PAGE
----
HARARE – Vice President Constantino Chiwenga says the country needs to double its agricultural output in order for the country to regain its status as the bread basket of Africa.
Addressing guests at a SeedCo-hosted field day held at President Emmerson Mnangagwa’s Pricabe Farm in Kwekwe, Chiwenga said agriculture currently contributes between 15 and 18 percent to the country’s gross domestic product (GDP).
“But if we all pull together, we can push this up to around 30 percent. And when we reach these levels, we will start to export to our neighbours and to the rest of Africa and we will reclaim our status as the bread basket of Africa, that is our aim as a country,” the retired general said.
Zimbabwe’s agricultural productivity took a serious knock in the wake of the fast track phase of the land reform in 2000 which was marred by violence and lawlessness. However, government has pledged to end the farm invasions as a way of stimulating production.
The sector’s contribution to the gross domestic product fell from more than 20 percent in the late 90s, to less than 12 percent in 2016. The sector, however, improved marginally during the 2016/17 season on account of very good rains.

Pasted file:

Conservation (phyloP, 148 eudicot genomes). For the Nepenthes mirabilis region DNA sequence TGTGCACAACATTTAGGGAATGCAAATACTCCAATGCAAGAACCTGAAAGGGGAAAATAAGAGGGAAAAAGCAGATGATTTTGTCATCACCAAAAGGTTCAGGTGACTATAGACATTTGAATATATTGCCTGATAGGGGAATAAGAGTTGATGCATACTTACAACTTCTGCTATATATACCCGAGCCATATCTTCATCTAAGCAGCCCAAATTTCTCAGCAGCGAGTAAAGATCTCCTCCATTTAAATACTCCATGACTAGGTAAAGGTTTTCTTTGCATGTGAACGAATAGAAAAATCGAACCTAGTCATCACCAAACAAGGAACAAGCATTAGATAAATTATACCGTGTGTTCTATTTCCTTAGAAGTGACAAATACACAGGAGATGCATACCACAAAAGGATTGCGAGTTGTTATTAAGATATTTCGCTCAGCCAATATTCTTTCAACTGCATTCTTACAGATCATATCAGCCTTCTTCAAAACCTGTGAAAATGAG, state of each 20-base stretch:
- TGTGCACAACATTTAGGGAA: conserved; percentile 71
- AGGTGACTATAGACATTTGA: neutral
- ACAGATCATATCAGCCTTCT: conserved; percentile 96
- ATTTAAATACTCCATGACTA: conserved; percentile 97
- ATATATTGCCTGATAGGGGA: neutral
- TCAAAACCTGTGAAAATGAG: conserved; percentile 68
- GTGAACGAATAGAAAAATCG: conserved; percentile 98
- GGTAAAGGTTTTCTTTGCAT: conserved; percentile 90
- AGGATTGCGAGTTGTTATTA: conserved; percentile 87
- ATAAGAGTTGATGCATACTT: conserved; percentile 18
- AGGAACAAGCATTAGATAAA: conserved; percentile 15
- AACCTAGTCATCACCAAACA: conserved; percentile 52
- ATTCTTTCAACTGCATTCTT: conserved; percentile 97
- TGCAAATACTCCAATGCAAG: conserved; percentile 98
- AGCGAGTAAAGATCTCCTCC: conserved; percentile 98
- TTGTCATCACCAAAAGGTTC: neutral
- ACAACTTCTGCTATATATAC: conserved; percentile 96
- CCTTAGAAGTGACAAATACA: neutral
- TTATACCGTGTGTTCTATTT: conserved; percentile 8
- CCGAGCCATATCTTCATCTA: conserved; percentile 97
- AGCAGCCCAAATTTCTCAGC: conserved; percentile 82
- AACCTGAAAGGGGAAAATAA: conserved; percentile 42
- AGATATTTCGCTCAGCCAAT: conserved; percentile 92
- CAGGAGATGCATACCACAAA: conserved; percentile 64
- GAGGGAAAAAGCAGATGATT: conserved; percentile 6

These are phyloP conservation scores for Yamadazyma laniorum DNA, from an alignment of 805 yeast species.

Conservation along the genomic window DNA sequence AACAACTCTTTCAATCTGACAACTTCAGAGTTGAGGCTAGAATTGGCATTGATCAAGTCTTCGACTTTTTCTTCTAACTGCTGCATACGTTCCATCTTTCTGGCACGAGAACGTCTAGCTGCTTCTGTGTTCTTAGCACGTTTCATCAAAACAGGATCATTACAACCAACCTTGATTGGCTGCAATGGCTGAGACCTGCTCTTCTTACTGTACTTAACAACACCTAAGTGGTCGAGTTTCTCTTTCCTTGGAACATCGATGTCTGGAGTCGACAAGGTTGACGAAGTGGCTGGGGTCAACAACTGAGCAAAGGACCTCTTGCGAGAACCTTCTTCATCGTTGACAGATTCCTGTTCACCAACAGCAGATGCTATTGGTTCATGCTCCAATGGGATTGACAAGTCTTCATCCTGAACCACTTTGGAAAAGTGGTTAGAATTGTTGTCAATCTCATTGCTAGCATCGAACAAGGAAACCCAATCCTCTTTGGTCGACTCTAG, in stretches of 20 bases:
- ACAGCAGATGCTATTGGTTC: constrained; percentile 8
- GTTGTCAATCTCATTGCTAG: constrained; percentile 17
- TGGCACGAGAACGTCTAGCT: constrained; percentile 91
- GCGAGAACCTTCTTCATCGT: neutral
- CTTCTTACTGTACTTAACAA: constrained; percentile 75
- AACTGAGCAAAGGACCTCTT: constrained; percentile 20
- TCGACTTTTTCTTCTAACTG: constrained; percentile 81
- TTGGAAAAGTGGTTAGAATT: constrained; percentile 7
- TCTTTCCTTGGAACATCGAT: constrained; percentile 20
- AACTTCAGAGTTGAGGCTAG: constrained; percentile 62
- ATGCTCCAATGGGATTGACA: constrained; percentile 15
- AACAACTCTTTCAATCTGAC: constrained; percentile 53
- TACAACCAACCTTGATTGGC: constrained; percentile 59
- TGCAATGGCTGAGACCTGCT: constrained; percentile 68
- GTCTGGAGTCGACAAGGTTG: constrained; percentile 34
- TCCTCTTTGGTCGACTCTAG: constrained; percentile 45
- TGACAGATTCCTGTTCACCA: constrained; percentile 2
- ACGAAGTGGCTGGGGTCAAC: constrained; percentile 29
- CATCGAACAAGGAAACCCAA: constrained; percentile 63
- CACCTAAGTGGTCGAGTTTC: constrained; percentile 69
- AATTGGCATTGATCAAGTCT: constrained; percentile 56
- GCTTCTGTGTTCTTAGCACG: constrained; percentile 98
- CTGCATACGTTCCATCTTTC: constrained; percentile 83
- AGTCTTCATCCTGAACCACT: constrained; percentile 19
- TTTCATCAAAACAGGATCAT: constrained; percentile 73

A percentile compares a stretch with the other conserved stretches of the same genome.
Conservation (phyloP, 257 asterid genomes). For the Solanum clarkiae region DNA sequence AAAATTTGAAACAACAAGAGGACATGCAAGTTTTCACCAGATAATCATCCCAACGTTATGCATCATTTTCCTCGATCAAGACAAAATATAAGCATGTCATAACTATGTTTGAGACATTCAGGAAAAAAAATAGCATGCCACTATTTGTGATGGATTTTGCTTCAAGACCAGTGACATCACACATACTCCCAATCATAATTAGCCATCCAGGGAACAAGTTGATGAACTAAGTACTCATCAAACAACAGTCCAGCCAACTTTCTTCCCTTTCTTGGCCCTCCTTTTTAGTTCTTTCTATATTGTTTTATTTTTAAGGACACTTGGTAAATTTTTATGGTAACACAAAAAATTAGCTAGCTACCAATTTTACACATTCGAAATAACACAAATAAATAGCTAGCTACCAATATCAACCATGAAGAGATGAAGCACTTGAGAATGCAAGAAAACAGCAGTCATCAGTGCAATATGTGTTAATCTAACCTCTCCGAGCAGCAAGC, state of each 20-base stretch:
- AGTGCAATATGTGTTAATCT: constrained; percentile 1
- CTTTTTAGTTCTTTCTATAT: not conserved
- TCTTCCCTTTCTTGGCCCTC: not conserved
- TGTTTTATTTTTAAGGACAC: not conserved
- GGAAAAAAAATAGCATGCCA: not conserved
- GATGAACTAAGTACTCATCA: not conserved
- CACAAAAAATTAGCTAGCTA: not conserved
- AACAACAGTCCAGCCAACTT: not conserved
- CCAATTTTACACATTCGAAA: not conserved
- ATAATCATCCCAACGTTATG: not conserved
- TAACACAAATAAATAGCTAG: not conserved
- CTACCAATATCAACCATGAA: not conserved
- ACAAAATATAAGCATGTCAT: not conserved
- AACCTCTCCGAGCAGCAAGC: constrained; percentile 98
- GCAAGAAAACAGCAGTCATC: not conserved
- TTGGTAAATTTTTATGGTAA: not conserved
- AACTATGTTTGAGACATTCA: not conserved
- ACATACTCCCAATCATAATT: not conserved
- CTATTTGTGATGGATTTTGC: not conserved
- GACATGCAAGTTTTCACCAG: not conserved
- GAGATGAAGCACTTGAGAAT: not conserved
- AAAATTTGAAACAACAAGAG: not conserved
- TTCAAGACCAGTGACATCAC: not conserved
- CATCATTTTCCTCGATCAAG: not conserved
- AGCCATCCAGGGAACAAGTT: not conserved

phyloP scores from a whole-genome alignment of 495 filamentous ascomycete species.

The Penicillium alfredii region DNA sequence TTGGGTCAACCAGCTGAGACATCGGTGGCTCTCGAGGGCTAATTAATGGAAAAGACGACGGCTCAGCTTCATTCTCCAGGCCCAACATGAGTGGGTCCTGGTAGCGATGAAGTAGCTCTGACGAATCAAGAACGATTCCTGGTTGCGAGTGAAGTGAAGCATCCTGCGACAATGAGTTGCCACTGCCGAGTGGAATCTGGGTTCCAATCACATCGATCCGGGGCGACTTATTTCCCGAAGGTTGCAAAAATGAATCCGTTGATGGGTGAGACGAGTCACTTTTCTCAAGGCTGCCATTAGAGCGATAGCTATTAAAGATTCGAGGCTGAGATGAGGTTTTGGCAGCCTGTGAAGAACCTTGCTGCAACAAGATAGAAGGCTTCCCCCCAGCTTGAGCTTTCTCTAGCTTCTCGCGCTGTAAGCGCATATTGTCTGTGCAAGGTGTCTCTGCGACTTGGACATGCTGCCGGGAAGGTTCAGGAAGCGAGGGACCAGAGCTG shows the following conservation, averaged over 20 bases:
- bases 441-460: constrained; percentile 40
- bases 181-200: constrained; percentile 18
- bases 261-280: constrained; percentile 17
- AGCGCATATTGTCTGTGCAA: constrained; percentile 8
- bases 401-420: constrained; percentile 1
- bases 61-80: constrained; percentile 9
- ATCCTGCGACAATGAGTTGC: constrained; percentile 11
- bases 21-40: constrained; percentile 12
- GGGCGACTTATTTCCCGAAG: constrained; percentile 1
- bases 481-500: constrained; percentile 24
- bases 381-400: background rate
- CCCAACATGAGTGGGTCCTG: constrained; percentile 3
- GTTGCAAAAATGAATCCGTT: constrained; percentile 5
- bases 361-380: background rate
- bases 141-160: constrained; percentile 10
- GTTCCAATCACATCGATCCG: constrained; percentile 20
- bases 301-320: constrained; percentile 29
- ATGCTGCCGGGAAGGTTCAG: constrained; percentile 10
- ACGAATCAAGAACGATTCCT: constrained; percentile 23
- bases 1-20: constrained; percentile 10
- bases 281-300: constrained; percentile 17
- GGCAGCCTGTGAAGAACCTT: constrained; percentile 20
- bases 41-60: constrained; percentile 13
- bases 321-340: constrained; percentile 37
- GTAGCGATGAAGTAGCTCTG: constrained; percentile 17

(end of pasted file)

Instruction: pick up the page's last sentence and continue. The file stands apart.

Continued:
The improvements realised in 2017 were, however, short-lived after farmers faced a barrage of challenges during the 2017/18 season including uneven rains and fall army worm.
A report by economic advisory firm, Econometer Global Capital, released last week projected this season’s maize output at 745 000 tonnes, far less than the 1,8 million tonnes that government has said is required to feed the population.
Chiwenga noted that it was critical for the country to ensure idle water bodies are put to use for increased agriculture production.
“We have more than 10 000 dams around the country most of them with lots of water that continue to lie idle. We should work on ways of utilising the water resources so as to improve our agricultural produce,” he said.
Pricabe farm has 132 hectares under maize and 92 hectares under soya beans with a maize yield of 12 to 15 tonnes per hectare being expected for the current season.
— The Financial Gazette